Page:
Original languageEnglish
Article number15
JournalFrontiers in Immunology
Volume9
Issue numberJAN
DOIs
Publication statusPublished - Jan 22 2018

Fingerprint

Autoimmune Experimental Encephalomyelitis
T-Cell Antigen Receptor
Inflammation
T-Lymphocytes
Apoptosis
RNA Sequence Analysis
Gene Expression Profiling
Autoimmune Diseases
TNF-Related Apoptosis-Inducing Ligand Receptors
Encephalomyelitis
Th17 Cells
Adoptive Transfer
Transcriptome
Protein-Tyrosine Kinases
Homeostasis
Down-Regulation
Tumor Necrosis Factor-alpha
Phosphorylation
Cell Proliferation
Cytokines

Keywords

  • Apoptosis
  • Experimental autoimmune encephalomyelitis
  • T cell activation
  • T cell receptor signaling
  • TRAIL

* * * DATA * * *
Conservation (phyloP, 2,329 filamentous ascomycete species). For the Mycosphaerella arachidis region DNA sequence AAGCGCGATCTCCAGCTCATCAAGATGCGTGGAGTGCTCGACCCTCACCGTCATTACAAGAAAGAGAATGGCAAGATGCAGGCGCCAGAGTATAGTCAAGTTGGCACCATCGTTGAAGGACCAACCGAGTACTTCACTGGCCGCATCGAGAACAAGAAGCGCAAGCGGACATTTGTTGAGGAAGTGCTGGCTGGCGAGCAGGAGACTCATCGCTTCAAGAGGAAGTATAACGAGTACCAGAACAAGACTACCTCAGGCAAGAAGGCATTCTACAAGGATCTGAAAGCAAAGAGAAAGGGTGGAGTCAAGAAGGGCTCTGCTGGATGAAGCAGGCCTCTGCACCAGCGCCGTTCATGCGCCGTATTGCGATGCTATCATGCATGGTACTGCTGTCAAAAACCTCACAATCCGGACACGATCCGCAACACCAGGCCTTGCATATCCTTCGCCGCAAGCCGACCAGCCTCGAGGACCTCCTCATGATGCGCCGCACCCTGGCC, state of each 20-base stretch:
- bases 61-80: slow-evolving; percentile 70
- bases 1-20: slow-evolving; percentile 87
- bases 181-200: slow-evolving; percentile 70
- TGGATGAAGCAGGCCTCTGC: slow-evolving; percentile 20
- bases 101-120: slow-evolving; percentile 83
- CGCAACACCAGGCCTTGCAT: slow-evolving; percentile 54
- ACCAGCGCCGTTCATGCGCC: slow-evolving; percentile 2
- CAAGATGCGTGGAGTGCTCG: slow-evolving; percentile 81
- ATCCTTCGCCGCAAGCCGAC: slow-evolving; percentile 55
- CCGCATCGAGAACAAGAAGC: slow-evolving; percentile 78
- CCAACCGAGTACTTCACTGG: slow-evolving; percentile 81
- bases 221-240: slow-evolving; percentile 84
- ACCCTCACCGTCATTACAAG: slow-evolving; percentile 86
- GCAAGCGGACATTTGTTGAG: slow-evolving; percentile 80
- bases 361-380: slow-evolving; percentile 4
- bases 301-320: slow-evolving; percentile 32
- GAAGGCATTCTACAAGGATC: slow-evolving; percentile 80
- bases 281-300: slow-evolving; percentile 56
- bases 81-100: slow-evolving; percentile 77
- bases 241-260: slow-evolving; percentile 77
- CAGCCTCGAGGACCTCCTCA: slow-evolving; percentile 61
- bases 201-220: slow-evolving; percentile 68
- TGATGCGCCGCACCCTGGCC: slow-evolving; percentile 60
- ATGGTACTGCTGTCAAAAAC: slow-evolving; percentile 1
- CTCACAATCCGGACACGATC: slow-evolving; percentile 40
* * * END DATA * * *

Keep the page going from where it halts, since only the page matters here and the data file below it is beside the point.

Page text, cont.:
ASJC Scopus subject areas

  • Immunology and Allergy
  • Immunology

Cite this

TRAIL-mediated suppression of T cell receptor signaling inhibits T cell activation and inflammation in experimental autoimmune encephalomyelitis. / Chyuan, I. Tsu; Tsai, Hwei Fang; Wu, Chien Sheng; Sung, Chi Chang; Hsu, Ping Ning.

In: Frontiers in Immunology, Vol. 9, No. JAN, 15, 22.01.2018.

Research output: Contribution to journalArticle

@article{3ff77bbab0d14d148e740b66a7e27f44,
title = "TRAIL-mediated suppression of T cell receptor signaling inhibits T cell activation and inflammation in experimental autoimmune encephalomyelitis",